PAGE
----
Sarah James

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Sarah James
Born1944 (age 75–76)
Fort Yukon, Alaska
NationalityAmerican, native Gwich'in

Sarah Agnes James (born 1946) is a native Neets'aii Gwich'in from Arctic Village, Alaska, USA, and a board member of the International Indian Treaty Council. She was awarded the Goldman Environmental Prize in 2002,[1] together with Jonathon Solomon and Norma Kassi. They received the prize for their struggles for protection of the Arctic National Wildlife Refuge (ANWR) from plans of oil exploration and drilling. Oil and gas exploration would disturb the life cycle of the Porcupine caribou, which has been a foundation for the Gwich'in culture for 20,000 years.[1]

Politics and lobbying[edit]

In November 1969, James joined a group of indigenous students lead by Mohawk activist Richard Oakes that occupied the former prison island Alcatraz in San Francisco, CA.[2]

In the 1990s James visited communities in South American countries (Brazil, Ecuador, Nicaragua, and Guatemala), speaking for the underprivileged. She also appeared on television programs (CNN, MacNeil-Lehrer, CBS). And she traveled to Washington, trying to clear up concepts that they believe petroleum companies misrepresent, and speaking for preservation of the Arctic National Wildlife Refuge.[3]

Honors and awards[edit]

In 1993, she was awarded the Alston Bannerman Fellowship[4]. In 2001 she received the "Leadership for a Changing World" grant awarded for outstanding but little known leaders[5]. In 2002 she was awarded the Goldman Environmental Prize for "grassroots environmentalists along with Jonathon Solomon Sr., and Norma Kassi[6][7]. She also received the National Conservation Land Trust Award in 2002. In 2004, she received the "Ecotrust Award for Indigenous Leadership"[8], and in 2006 she earned the Alaska Conservation Foundation "Celia Hunter Award for Outstanding Conservations"[9].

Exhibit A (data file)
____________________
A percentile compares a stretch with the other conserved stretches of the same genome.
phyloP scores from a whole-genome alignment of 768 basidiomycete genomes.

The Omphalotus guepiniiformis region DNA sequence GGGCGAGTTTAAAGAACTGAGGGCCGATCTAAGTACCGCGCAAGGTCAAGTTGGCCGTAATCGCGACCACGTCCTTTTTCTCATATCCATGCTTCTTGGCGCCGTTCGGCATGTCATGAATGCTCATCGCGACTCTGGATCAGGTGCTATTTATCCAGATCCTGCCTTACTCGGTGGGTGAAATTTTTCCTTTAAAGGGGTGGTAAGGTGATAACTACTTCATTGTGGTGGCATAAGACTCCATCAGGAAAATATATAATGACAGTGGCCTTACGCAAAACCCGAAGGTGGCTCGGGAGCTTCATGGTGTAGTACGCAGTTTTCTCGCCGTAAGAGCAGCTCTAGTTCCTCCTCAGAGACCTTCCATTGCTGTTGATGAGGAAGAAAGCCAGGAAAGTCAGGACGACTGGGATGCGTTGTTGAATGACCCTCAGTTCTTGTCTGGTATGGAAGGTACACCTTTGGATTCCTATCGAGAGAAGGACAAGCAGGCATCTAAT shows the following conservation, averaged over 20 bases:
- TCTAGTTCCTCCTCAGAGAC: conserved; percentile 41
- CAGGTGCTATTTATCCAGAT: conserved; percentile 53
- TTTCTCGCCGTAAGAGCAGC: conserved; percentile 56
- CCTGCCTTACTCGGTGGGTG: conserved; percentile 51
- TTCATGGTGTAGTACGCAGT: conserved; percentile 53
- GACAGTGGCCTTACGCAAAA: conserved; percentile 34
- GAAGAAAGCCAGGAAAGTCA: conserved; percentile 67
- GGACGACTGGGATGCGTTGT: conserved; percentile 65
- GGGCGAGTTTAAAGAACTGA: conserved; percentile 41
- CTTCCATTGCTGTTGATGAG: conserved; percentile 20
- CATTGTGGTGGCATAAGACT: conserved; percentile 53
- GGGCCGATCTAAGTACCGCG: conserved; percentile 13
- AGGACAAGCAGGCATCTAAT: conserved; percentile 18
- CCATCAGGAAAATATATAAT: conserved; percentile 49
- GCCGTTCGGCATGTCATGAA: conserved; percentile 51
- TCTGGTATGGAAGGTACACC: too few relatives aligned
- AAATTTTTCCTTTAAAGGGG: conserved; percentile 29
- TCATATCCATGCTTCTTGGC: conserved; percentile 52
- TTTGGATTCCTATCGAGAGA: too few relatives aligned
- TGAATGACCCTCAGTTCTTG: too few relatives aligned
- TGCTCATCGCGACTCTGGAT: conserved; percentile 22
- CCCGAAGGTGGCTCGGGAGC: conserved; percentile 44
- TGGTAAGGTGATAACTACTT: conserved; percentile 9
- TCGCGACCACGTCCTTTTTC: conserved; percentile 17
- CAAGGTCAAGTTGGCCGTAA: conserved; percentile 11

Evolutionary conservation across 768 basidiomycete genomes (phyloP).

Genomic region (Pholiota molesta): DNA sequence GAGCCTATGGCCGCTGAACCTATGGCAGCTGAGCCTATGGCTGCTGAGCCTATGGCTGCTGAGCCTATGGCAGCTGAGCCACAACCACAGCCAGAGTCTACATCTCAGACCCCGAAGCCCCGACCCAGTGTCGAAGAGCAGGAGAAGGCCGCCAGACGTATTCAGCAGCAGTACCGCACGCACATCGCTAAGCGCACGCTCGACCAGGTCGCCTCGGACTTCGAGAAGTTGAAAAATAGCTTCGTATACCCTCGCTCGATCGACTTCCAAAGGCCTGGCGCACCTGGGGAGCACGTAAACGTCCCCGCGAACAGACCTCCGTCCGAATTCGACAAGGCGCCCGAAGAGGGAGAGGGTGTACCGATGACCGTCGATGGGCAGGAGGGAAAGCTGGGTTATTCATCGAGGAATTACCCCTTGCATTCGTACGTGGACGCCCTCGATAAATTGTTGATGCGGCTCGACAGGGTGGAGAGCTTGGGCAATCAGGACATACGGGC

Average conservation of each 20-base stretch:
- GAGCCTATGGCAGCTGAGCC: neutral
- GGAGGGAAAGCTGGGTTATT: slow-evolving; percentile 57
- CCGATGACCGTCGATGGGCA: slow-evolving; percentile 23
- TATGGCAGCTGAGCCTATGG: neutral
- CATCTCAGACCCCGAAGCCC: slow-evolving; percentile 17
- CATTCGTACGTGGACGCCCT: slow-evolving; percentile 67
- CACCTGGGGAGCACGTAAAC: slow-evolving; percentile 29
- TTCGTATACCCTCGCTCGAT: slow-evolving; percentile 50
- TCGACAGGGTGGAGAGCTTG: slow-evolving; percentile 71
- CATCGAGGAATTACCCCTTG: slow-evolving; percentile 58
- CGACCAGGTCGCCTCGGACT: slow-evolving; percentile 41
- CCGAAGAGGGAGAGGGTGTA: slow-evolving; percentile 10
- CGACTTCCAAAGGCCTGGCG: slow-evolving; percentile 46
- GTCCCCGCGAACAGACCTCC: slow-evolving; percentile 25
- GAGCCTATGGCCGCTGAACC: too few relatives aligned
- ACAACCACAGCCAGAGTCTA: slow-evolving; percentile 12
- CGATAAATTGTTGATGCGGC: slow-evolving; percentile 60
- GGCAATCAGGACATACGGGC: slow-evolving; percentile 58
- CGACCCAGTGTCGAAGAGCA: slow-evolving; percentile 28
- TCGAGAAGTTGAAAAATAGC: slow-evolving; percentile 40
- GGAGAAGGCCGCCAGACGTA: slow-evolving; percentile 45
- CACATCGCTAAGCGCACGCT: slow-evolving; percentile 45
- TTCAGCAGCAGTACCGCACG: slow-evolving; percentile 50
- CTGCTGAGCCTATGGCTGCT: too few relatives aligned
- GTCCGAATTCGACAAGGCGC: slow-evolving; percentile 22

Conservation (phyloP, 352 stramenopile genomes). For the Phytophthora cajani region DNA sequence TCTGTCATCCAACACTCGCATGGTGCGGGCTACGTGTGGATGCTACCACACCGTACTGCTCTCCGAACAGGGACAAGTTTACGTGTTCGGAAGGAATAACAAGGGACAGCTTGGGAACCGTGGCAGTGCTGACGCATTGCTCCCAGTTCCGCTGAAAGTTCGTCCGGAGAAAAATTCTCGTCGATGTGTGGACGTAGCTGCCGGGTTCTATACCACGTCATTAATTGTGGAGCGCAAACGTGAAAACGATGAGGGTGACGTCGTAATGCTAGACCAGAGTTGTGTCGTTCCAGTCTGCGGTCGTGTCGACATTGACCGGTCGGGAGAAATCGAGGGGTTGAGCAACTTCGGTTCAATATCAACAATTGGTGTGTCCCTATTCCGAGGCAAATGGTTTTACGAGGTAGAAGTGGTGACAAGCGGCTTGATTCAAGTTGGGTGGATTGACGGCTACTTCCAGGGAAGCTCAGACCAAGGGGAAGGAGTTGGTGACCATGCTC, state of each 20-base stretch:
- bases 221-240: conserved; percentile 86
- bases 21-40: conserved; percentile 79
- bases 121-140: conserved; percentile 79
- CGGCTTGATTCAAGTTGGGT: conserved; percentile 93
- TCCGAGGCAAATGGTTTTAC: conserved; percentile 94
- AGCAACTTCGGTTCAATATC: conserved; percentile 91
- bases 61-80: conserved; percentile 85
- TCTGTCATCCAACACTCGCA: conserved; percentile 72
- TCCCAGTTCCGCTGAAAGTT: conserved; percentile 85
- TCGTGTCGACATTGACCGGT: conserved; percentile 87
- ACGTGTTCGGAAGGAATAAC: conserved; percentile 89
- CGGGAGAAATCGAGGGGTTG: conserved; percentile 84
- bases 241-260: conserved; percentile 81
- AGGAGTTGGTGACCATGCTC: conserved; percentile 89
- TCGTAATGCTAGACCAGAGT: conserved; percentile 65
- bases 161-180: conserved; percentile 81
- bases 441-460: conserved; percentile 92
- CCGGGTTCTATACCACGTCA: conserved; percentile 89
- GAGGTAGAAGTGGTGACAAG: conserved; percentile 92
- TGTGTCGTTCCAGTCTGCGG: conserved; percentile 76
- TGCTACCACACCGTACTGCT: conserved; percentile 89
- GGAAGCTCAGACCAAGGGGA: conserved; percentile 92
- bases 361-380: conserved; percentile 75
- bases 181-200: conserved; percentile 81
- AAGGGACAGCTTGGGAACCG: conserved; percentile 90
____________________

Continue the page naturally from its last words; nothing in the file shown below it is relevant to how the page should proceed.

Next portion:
1. ^ a b Goldman Environmental Prize: "Sarah James" Archived 2007-12-04 at the Wayback Machine (Retrieved on November 29, 2007)
  2. ^ Harball, Elizabeth; Anchorage, Alaska's Energy Desk- (2019-07-17). "'We're never going to surrender' - Sarah James on a life fighting oil drilling in the Arctic Refuge". Alaska Public Media. Retrieved 2020-07-13.
  3. ^ Bert Gildart: "The power of one in a remote land" The Christian Science Monitor (Retrieved on December 30, 2007)
  4. ^ "What Fellows Say". Retrieved 2020-07-12.
  5. ^ "Womens Hall of Fame Sarah Agnes James » » Alumnae". Alaska Women's Hall of Fame. Retrieved 2020-07-12.
  6. ^ "Sarah James & Norma Kassi & Jonathon Solomon". Goldman Environmental Foundation. Retrieved 2020-07-12.
  7. ^ "Womens Hall of Fame Sarah Agnes James » » Alumnae". Alaska Women's Hall of Fame. Retrieved 2020-07-12.
  8. ^ "2004 Ecotrust Indigenous Leadership Award Honoree: Sarah James". Retrieved 2020-07-12.
  9. ^ "All Award Recipients | Alaska Conservation Foundation". Retrieved 2020-07-12.